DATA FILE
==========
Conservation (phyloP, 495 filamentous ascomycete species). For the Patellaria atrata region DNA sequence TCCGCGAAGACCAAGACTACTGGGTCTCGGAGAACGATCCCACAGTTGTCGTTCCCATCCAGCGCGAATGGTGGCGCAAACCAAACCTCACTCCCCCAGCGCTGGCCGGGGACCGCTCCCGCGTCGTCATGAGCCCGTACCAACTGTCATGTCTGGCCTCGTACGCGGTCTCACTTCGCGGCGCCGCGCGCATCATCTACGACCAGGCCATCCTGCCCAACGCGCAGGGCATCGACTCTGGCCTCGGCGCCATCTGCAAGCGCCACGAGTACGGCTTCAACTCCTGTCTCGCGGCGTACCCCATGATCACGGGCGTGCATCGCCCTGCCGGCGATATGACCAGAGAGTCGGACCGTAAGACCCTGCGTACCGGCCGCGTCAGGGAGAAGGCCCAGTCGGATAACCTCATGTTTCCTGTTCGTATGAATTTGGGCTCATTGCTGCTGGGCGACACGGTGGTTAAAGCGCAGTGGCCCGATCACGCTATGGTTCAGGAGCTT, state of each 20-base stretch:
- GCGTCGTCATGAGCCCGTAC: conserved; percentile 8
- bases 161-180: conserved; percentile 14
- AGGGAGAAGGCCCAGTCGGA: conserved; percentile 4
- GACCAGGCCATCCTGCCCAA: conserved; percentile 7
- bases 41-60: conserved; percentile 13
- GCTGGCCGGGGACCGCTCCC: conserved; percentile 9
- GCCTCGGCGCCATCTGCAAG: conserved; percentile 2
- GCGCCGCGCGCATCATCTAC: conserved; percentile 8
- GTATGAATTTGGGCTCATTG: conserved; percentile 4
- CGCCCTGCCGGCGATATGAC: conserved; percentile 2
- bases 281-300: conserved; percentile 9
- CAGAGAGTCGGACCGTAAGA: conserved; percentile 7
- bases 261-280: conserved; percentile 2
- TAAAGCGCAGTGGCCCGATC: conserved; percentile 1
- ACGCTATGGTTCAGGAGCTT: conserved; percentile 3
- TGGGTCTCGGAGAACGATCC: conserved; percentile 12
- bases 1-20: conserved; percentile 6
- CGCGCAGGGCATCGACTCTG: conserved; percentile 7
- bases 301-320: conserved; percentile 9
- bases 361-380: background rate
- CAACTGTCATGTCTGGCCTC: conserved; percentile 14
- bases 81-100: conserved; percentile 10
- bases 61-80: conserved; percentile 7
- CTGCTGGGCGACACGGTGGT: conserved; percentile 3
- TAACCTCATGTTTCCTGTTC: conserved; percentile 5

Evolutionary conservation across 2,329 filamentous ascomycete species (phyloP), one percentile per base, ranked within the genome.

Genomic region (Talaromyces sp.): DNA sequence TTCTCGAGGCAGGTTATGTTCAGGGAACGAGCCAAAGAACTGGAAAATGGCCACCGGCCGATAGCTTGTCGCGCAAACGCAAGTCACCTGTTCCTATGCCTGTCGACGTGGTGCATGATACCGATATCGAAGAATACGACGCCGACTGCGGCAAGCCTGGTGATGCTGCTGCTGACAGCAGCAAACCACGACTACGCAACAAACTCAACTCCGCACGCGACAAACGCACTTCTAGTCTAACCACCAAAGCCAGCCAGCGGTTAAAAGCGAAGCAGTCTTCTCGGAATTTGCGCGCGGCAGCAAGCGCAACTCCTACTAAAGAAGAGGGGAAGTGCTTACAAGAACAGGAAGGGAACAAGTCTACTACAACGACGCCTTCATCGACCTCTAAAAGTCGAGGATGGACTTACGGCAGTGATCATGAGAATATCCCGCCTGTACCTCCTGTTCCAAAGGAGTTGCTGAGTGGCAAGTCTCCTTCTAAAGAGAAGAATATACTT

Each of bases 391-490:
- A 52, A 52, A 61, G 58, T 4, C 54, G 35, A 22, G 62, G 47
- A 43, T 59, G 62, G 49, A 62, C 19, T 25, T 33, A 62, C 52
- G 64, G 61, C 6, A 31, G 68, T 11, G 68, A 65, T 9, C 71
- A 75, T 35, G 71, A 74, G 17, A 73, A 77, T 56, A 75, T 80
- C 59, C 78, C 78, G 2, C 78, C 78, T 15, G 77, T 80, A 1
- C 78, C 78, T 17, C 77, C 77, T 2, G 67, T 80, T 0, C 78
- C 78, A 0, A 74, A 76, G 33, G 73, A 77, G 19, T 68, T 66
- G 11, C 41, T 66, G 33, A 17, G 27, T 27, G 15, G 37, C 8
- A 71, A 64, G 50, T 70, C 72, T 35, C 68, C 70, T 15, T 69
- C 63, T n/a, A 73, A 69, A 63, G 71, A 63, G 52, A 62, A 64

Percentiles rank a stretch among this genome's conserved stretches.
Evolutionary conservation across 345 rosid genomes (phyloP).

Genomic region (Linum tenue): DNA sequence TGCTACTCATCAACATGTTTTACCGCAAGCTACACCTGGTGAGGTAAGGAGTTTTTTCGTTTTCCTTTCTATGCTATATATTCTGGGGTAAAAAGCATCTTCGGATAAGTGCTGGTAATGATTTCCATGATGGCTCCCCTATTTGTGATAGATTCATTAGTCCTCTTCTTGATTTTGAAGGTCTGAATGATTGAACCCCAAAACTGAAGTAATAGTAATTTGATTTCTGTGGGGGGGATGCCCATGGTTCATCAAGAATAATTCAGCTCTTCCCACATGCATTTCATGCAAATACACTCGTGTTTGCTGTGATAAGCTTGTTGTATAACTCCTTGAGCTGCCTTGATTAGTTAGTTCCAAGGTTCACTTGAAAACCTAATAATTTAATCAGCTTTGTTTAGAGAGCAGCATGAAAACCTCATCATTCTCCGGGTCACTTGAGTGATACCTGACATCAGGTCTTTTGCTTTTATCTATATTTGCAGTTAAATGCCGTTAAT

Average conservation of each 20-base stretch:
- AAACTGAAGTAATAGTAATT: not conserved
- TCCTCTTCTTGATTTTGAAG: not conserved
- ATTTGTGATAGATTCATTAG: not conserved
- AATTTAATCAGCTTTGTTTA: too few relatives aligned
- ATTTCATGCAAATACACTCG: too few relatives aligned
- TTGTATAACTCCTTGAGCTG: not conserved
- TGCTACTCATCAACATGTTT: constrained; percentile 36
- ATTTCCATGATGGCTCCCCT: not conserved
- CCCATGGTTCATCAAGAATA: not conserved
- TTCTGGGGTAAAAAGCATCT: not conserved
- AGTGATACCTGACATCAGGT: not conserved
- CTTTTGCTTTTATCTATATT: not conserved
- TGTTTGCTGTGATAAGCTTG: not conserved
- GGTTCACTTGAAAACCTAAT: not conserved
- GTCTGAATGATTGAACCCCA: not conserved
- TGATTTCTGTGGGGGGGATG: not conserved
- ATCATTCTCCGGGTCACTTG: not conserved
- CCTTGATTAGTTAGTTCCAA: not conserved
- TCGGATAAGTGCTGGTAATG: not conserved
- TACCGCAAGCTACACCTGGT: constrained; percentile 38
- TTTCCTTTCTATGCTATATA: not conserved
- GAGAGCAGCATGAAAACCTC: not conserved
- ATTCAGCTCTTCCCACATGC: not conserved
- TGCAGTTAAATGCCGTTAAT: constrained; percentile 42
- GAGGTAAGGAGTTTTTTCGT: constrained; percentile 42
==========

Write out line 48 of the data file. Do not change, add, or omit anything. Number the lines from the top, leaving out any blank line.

- ATTTCATGCAAATACACTCG: too few relatives aligned